Many times I’m asked, “What do you do?” Normally, I just respond, “I’m a martial arts instructor.” If they inquire as to which, I tell them and that usually leads to a more specific discussion. If they’ve heard of Krav Maga then we discuss and compare/contrast with other martial arts. If not, then a brief history lesson usually ensues. I try to make it brief since I don’t want to bore anyone with minutia unless they seem truly engaged in the conversation. What I don’t get to tell them is what I actually teach in the process of helping someone learn how to defend themselves against someone who would do them harm.
- Discipline & Focus – It takes effort and dedication for someone to take time out of their day to learn a new skill. They have to take time away from family, friends, TV time, video games, etc., and deal with traffic in order to make it to class. This takes discipline. Focus comes into play by challenging the student to focus their minds, bodies, eyes, ears, and hearts into the lesson being taught that day.
- Courage/Confidence – Many students start with a lack of self-confidence. This may come from a traumatic past experience or just a lack of it because they’ve never been physical before. Others have been physical in the past but have lost a step or two and want to get it back. All are good reasons to learn Krav Maga. But beyond the physical learning of the self-defense techniques lays the discovery that the student is much more capable than they previously believed. They are capable of getting up in front of a group and performing regardless of uncomfortable it may be. They are capable of doing what must be done no matter how exhausted they think they are (relates to discipline as well). They are capable of making a mistake and learning from it. NOTE: I’d rather a student make a mistake during training that can be corrected instead of on the street where I can’t help them. They learn to take constructive criticism and use it to make themselves better. They learn to stand up for themselves and their convictions. They have the confidence to stand up to bullies and tell them “no more” knowing that most will back down and those that get physical will learn a quick lesson while having complete control of themselves.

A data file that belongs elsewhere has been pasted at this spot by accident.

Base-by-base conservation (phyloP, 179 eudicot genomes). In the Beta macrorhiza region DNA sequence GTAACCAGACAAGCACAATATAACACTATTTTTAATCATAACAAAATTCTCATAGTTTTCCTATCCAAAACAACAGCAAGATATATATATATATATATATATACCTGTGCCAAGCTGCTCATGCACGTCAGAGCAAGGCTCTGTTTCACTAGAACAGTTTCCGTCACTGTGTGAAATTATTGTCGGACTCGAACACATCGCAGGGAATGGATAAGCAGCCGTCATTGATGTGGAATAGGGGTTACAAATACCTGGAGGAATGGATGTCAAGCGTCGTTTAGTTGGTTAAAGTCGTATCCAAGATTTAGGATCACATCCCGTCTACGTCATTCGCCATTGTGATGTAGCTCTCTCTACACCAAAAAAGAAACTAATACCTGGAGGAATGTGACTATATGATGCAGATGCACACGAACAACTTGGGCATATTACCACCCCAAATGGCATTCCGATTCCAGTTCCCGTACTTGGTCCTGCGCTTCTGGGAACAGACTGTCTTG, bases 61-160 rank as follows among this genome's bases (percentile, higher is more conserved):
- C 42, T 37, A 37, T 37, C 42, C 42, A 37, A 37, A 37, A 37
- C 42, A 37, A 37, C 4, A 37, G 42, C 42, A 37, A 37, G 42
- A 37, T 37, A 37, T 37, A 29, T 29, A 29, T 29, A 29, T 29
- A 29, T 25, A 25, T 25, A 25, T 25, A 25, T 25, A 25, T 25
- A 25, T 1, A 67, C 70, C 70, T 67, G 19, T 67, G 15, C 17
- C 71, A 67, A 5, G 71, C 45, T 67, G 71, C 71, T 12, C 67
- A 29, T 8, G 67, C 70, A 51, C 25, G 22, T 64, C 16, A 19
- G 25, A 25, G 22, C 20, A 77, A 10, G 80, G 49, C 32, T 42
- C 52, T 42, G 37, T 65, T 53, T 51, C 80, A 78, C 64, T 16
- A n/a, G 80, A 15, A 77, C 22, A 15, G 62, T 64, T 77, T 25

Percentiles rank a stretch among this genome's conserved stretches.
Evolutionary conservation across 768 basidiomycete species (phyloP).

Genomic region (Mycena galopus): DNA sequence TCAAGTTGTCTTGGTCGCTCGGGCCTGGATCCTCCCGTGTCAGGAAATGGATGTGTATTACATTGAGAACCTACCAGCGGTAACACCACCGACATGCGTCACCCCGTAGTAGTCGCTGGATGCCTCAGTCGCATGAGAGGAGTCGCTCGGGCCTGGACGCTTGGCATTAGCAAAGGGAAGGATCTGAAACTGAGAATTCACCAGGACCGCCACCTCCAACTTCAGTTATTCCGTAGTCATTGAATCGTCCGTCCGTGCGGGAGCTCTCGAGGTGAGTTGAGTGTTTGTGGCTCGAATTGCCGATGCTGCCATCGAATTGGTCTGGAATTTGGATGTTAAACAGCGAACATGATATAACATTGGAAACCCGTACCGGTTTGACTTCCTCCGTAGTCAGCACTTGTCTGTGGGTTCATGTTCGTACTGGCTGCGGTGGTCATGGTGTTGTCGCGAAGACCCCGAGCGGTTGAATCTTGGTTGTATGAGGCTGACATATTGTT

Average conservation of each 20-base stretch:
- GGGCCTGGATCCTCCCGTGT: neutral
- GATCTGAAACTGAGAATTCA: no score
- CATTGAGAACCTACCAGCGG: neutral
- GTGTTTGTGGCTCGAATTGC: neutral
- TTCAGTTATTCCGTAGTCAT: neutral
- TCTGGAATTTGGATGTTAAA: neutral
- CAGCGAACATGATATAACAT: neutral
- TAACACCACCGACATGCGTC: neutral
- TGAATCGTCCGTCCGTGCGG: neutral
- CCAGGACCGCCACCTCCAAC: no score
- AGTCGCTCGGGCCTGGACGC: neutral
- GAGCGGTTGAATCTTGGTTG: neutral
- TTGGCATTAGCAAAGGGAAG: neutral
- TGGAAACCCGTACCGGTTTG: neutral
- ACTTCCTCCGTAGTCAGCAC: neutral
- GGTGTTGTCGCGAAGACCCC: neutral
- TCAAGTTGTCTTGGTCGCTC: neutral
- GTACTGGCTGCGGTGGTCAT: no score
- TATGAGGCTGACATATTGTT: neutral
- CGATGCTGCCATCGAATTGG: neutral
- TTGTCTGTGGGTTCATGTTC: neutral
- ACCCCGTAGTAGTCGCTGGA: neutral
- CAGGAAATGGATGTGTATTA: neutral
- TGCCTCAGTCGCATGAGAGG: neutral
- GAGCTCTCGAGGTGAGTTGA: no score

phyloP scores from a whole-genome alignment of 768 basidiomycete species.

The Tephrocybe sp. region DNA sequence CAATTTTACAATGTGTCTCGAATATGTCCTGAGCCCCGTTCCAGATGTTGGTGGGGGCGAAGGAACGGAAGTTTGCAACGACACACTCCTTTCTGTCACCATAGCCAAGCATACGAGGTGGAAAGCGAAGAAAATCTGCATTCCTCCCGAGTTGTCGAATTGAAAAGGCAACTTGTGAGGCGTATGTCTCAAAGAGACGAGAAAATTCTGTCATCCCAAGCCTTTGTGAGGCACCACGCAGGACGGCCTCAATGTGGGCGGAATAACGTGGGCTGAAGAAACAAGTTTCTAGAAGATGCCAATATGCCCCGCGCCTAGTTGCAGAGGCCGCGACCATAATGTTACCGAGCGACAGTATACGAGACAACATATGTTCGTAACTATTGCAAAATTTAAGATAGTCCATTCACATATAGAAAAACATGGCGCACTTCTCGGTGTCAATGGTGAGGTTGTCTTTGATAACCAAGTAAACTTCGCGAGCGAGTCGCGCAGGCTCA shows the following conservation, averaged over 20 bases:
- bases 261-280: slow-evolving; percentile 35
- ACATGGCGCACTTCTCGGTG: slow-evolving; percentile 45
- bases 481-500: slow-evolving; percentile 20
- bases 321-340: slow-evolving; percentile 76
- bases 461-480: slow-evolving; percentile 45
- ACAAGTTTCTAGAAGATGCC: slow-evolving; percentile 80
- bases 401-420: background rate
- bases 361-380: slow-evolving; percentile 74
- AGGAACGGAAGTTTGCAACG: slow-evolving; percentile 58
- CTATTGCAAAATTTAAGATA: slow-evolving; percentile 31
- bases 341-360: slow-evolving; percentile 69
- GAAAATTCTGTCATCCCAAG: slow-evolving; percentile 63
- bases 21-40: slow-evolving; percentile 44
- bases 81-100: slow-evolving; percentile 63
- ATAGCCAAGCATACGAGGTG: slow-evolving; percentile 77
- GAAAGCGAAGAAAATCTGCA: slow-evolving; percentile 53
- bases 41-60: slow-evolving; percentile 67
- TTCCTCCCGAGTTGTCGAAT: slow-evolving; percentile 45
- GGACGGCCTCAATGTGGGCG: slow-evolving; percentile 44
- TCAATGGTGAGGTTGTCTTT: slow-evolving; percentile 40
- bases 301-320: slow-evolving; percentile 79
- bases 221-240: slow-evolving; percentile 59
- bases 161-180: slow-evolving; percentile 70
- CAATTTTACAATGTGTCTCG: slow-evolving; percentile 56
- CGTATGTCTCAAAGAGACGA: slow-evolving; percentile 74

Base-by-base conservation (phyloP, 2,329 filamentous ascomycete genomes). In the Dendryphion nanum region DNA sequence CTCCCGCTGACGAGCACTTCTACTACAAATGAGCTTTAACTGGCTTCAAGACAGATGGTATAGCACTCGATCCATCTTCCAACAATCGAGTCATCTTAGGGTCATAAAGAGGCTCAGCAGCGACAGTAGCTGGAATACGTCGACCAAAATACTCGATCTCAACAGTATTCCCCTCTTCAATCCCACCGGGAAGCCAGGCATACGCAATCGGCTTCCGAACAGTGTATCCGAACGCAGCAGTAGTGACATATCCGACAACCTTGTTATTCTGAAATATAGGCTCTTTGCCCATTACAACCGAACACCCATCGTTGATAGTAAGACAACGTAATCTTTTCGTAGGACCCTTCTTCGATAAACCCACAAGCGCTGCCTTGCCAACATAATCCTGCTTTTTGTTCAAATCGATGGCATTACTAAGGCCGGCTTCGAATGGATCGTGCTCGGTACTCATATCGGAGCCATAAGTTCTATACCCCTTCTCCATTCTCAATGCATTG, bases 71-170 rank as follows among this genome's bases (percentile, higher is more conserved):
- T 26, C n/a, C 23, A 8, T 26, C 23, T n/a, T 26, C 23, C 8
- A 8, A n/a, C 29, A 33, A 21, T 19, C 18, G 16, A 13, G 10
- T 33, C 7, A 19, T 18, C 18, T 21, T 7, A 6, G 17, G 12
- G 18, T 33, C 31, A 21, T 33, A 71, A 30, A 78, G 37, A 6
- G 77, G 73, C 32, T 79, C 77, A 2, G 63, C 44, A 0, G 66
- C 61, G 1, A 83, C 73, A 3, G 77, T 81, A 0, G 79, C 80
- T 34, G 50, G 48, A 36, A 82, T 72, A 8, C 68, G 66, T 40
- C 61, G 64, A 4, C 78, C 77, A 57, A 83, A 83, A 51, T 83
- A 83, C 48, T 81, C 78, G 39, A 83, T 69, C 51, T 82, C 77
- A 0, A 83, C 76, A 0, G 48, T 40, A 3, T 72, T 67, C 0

- Leadership – Be a moral compass. Depending on the situation, I can go from “Disney to Deadpool” meaning I can be whatever the situation calls for. I can be the sweetest person in the world or I can be the most devious. I temper my responses appropriately to bring credit to myself and have empathy to those to whom I’m speaking. I won’t use emotion to justify my actions and do my best to look objectively at situations and topics of discussion no matter my beliefs on the matter. Secondly, just because I’m capable of violence, I only do so for the preservation of life. Leadership is also developed by the student when using their skills to help lower level students achieving their goals. This translates into the workplace as an essential skill that can only be developed over time.
- Respect – This is closely tied to empathy but it goes so much deeper. Respect stems from a belief that the student is no “better” than anyone else regardless of who they are, where they come from, or what they do. Respect is about removing prejudice from our minds and treating people like we would wish to be treated. Having that belief in mind, the student should be the catalyst for respect. Give respect without expectation. Many will come to realize they will freely receive the same.